fields, in order to inquire for the ford. One of the men asked the disciple, "Who is that sitting in the carriage and holding the reins?" "It is Confucius," answered the disciple. "What! Confucius of the Lu State?" "Yes," replied the disciple. "Ah," said the man, speaking figuratively, "he knows the ford."

We must now see how far it is possible, using only genuine and not apocryphal utterances, to establish more conclusively the fact that Confucius fully recognized the existence of a Supreme Being. This recognition was indeed qualified by the maxim, already quoted, which he laid down for the guidance of others, namely, "Hear much, and put aside the points of which you are in doubt, while you also speak cautiously on the rest"; for there were four special subjects on which he himself would not willingly talk—uncanny manifestations, feats of strength, rebellion, and spiritual beings. But although he would not discuss in a familiar way the pros and cons of belief in an unseen world, probably because of the solemnity of the subject, he did not hesitate to use the name of the Deity in any suitable connexion. He does so when tracing the stages of his own career:

At fifteen, my mind was bent on learning.
At thirty, I stood firm.
At forty, I had no doubts.
At fifty, I knew the will of God.
At sixty, I could trust my ears.
At seventy, I could follow my heart's desires, without transgression.

A disciple being stricken with leprosy, Confucius went to inquire after him. He did not go into the

p. 70

house, but grasped the sick man's hand through the window, saying, "Alas! it is the will of God."

What was that which Confucius describes as the will of God, about which we are told in one passage that he did not care to speak? The word ming, here rendered by "will," or "command," also means "fate, destiny"; and there would be a serious claim for some such translation as "necessity" (Gr. ἀνάγκη), if ming were always found, as it is sometimes found, used alone, without the prefix of "God" (T‘ien ming). The "necessity" of Greek philosophers has been defined as "a constraint conceived as a law prevailing throughout the material universe and within the sphere of human action"; it is never associated with any lawgiver, but proceeds from the natural constitution of things. It is quite clear, however, that whenever ming stands by itself in the ancient classical literature of China, it is elliptical for T‘ien ming, the will, or decree, of God understood; just as, with us, the Word stands for Christ, the Messiah, known to the Jews as the Word of God.

There is one example which seems, but only seems, to militate against the above conclusion. A disciple mentions the following saying, which he states that he has heard, as some conjecture, from the lips of Confucius: "Life and death have their ming; riches and honours are in the hands of God." Now the first sentence looks as though it were "Life and death are matters of destiny"; that is, that they are events predetermined by the mysterious power or agency, not God, which we call Destiny or Fate. But here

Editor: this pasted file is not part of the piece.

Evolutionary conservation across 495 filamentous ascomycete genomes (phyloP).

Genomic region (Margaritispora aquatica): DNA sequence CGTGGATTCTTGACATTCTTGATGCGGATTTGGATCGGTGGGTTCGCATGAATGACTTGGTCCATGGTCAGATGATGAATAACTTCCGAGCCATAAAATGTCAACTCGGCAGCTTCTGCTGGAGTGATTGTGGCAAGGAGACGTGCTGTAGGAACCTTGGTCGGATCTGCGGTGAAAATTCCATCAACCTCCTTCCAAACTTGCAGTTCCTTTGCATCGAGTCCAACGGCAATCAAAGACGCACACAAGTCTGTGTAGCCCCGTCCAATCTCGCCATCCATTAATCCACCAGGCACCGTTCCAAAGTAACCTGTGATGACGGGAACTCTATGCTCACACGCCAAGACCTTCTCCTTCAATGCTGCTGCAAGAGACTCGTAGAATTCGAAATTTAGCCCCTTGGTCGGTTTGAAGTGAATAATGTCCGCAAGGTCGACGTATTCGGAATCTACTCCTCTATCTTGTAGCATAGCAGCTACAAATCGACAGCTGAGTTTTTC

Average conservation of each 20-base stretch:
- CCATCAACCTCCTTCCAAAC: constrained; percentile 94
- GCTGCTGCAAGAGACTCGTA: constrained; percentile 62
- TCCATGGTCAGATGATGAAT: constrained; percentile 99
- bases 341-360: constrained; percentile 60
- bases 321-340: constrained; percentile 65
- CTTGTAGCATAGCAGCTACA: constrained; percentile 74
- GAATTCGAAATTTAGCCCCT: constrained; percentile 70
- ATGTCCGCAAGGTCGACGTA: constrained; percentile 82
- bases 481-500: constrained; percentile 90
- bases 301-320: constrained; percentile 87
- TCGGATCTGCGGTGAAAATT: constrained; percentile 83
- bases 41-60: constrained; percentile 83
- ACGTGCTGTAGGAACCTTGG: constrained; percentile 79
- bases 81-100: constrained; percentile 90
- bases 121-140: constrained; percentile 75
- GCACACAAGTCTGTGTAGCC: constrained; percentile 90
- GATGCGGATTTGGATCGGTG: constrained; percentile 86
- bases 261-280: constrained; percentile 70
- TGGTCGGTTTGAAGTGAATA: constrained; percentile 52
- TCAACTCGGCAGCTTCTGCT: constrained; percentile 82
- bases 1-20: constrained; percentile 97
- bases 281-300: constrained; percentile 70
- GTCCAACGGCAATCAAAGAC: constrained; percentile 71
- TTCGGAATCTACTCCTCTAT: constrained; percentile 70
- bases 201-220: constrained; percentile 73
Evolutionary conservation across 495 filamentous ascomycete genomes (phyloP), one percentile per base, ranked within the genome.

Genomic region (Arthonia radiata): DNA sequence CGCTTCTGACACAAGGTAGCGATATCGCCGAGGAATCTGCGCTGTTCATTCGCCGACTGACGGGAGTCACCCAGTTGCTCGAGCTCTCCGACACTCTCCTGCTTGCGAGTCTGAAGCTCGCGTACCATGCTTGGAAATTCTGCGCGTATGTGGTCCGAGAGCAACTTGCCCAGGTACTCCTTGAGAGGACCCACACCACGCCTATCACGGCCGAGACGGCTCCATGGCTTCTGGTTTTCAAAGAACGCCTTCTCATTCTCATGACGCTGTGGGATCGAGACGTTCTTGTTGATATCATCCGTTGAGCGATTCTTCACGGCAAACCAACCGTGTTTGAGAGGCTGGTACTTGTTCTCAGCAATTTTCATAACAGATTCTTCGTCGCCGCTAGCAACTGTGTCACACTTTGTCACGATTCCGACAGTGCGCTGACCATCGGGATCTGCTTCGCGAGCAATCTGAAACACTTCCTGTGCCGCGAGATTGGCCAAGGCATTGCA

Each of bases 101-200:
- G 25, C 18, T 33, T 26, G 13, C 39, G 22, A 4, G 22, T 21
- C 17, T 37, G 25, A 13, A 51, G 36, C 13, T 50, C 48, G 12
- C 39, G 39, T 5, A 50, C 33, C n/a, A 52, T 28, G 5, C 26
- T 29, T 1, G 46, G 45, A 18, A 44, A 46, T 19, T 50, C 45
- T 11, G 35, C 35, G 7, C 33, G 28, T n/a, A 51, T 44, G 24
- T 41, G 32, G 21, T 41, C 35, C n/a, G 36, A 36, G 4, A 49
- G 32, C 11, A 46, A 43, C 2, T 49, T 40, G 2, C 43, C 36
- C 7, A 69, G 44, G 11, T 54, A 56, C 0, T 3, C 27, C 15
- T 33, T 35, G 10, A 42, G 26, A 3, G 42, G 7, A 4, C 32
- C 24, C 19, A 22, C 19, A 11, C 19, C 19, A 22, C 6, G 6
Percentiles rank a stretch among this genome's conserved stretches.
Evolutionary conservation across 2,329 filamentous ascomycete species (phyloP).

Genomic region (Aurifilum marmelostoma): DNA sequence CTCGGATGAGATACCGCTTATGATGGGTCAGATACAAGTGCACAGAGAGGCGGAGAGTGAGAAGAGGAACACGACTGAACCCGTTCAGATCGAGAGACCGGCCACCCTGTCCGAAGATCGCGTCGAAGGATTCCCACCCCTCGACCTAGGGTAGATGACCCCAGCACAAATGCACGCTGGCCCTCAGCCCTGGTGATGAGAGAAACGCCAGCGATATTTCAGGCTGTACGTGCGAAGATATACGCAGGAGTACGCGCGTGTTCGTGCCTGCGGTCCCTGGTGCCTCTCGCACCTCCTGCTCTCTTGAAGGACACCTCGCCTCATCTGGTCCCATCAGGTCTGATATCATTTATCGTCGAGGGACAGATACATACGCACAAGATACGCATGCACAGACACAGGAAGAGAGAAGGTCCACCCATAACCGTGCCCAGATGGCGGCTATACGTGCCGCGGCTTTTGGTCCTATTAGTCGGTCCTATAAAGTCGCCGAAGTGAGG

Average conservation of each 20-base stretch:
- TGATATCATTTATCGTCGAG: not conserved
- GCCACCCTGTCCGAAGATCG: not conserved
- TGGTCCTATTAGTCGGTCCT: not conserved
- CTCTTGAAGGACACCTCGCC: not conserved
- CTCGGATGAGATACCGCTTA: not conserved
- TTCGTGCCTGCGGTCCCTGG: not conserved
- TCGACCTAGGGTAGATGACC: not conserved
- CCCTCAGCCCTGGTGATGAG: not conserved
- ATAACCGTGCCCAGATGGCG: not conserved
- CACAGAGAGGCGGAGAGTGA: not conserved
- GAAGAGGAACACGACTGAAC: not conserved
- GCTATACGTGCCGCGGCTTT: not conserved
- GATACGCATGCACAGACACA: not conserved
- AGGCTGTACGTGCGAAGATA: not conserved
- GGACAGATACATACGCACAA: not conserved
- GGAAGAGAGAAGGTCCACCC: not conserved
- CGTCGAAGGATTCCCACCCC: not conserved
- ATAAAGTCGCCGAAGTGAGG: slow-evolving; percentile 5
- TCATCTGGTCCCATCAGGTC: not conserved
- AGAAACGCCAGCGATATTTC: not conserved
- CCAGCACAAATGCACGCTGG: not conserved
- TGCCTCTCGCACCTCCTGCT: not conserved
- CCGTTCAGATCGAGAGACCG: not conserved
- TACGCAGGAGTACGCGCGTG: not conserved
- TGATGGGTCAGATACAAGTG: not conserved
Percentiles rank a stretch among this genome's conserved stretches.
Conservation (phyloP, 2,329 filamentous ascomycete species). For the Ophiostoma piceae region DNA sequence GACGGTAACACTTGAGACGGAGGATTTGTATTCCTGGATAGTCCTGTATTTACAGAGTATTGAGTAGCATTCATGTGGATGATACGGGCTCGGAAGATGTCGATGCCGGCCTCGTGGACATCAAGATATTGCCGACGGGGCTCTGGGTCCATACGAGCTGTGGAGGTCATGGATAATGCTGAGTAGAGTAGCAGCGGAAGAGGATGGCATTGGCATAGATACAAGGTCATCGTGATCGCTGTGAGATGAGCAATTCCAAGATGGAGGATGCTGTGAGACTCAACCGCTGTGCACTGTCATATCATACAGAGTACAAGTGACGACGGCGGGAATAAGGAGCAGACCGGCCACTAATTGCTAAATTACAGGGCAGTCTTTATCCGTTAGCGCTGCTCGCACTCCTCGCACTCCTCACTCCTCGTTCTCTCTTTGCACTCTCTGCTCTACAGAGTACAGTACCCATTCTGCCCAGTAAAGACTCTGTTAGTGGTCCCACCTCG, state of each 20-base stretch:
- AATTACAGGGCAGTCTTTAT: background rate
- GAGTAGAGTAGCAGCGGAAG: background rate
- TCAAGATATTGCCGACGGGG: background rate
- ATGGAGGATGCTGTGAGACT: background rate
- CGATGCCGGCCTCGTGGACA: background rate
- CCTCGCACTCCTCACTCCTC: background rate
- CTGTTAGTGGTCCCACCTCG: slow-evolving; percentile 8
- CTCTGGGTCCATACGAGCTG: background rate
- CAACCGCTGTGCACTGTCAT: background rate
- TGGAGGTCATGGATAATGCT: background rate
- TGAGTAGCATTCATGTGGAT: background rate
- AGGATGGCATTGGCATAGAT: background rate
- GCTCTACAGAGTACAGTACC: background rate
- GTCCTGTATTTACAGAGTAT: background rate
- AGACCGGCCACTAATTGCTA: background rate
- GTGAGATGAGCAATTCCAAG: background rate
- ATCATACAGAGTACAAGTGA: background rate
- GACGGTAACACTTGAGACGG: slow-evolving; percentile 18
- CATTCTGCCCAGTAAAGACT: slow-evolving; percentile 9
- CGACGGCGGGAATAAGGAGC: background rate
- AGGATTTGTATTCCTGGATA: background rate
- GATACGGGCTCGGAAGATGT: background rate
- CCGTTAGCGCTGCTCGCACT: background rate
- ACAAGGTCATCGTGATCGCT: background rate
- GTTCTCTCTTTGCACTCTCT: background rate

p. 71

allowance must be made for the peculiarities of Chinese style, in which repetition is a common feature; not to mention that such a distribution of functions is quite out of the question—that is, the power of life and death being given to an abstraction, the disposition of such comparative trifles as wealth and honours to God. Therefore here, too, ming must stand for the will of God.

We will now pass on to the other frequent instances of the use by Confucius of the term "God," the Chinese equivalent being in every case T‘ien, and not Shang Ti. Confucius went to pay a visit to a lady whose moral character did not stand high in public estimation. A disciple ventured to remonstrate with him for having done so; whereupon Confucius cried out with an oath, "If I have done anything wrong, may God strike me dead, may God strike me dead!"

The Golden Age of China, with its perfectly virtuous, semi-divine rulers, threw a lasting spell over the imagination of Confucius. It may partly have been a case of distance lending enchantment, for some of the great Emperors of antiquity lived as long before his date as Confucius himself lived before ours; to us they are dimly seen, legendary beings, but to him they were moving, sentient heroes, drawing inspiration from on high. "Great indeed," he exclaims, "as a ruler, was the Emperor Yao; how majestic was he!" Then, in an afterthought, comes the reverential corrective: "It is only God who is really great: Yao took Him as his model."

p. 72

Confucius being very ill, one of the disciples, named Yu, wished his colleagues to pretend to be officials in attendance, in order to create a similitude of the state to which the Master had been accustomed in the days when he held high office. But all Yu got for his trouble was to be rated, so soon as Confucius could speak, as an arrant hypocrite. " By pretending to have an official retinue," said Confucius, "when I have no such thing, upon whom should I impose? Should I impose upon God?"

Confucius had one favourite disciple, named Hui, who leaned upon him more than any of the others, and was never at any time a doubter or questioner of his Master's wisdom and divine mission. Of him Confucius said that for three months there would be nothing in his mind contrary to perfect virtue; that with a coarse platter of food, a gourd to drink out of, and a slum to live in—which would mean wretchedness to others—Hui would still be contented and happy; that he never let the sun go down upon his wrath (cf. Ephesians iv. 26); and was never twice guilty of the same lapse in conduct. But Hui died young, and in his grief Confucius cried out, "God is destroying me! God is destroying me!" At this the disciples who were with him remonstrated, saying, "Master, your grief is excessive." "My grief excessive?" cried Confucius. "If I am not to mourn bitterly for this man, for whom should I mourn?"